I stopped by the Quiksilver shareholder meeting yesterday at company headquarters in Huntington Beach, where CEO Bob McKnight and CFO Joe Scirocco discussed fiscal 2008 financial results and plans for 2009.
The two acknowledged during their presentations it was a tough year for the company because of the sale of Rossignol and the low price received for the ski brand, the tightened credit markets and the company's challenges with liquidity and the contracting economy that led to the painful yet necessary restructuring and job cuts.
The sale of Rossignol was "the most financially and emotionally painful event" in Quiksilver history, Bob told shareholders.Tom Holbrook, Darin Bradley, Aaron Pai
But it was also imperative to health of the company and a key accomplishment for the year, given that mergers and acquisitions had virtually ceased in 2008 because of the credit crunch.
Other highlights from the year included a 5 percent increase in company-wide revenues in constant currency despite the economic slowdown, implementing cost savings measures to adapt to slower growth, a stabilizing business in Japan, the launch of Quiksilver Women's and the launch of e-commerce businesses in all regions.
Bob stressed the strength of the company's core brands, Quiksilver, Roxy and DC, and that he is confident Quiksilver can ride out the storm and prosper.
"We are still standing, still fighting" and still energized to take on challenges, he said.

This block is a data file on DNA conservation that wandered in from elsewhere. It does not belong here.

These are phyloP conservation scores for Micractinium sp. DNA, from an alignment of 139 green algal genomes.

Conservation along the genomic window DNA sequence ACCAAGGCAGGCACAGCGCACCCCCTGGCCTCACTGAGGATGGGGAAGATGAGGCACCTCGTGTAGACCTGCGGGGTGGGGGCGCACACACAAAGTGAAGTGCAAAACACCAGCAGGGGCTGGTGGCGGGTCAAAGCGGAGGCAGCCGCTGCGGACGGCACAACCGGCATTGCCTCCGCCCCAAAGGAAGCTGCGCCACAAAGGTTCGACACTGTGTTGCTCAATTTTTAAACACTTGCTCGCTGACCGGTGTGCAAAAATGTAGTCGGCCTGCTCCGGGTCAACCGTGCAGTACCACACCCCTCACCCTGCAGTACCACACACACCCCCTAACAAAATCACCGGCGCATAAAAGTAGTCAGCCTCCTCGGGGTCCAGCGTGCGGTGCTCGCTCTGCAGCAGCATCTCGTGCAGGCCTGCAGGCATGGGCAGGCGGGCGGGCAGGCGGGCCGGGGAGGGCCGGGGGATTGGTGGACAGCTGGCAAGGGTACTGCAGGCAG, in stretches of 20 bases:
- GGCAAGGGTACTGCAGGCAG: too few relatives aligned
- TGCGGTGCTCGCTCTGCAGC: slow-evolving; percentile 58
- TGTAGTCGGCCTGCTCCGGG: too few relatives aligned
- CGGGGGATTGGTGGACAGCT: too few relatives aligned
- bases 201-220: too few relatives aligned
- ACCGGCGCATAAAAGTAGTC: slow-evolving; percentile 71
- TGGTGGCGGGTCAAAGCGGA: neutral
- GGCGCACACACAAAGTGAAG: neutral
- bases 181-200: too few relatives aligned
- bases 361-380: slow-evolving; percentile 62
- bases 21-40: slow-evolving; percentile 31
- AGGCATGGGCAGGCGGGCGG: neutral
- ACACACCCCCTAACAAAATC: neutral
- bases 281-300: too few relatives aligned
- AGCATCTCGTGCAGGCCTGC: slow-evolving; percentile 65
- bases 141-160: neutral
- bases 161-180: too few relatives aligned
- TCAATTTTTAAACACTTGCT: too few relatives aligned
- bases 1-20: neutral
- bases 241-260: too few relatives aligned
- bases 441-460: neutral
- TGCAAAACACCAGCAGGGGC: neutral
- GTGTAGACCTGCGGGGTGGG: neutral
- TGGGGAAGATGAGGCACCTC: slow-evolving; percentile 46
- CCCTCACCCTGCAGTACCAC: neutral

Some product introductions this year include Threadline, a new line of denim for skateboarders; Roxy Athletix, workout clothes for young women 18 to 20 that will be sold in sporting goods stores, gyms, to teams and in other shops this year; and a Roxy partnership with JBL on audio products which will arrive in stores in May. Bob said the Quiksilver brand is also partnering with JBL on products, to be released at a later date.
Also in 2009, Roxy will announce a collaboration with a renowned designer, Bob told shareholders.
Overall, the company's goals for the year are:
Unlike past years, the company is not expecting double-digit growth in 2009 but is committed to improving profitability even without a high growth rate, Joe said.
The Quiksilver story is a recovery story at the moment, Joe said, "It won't be quick and it won't be easy. ... But if we stay focused on the right things, we can do it."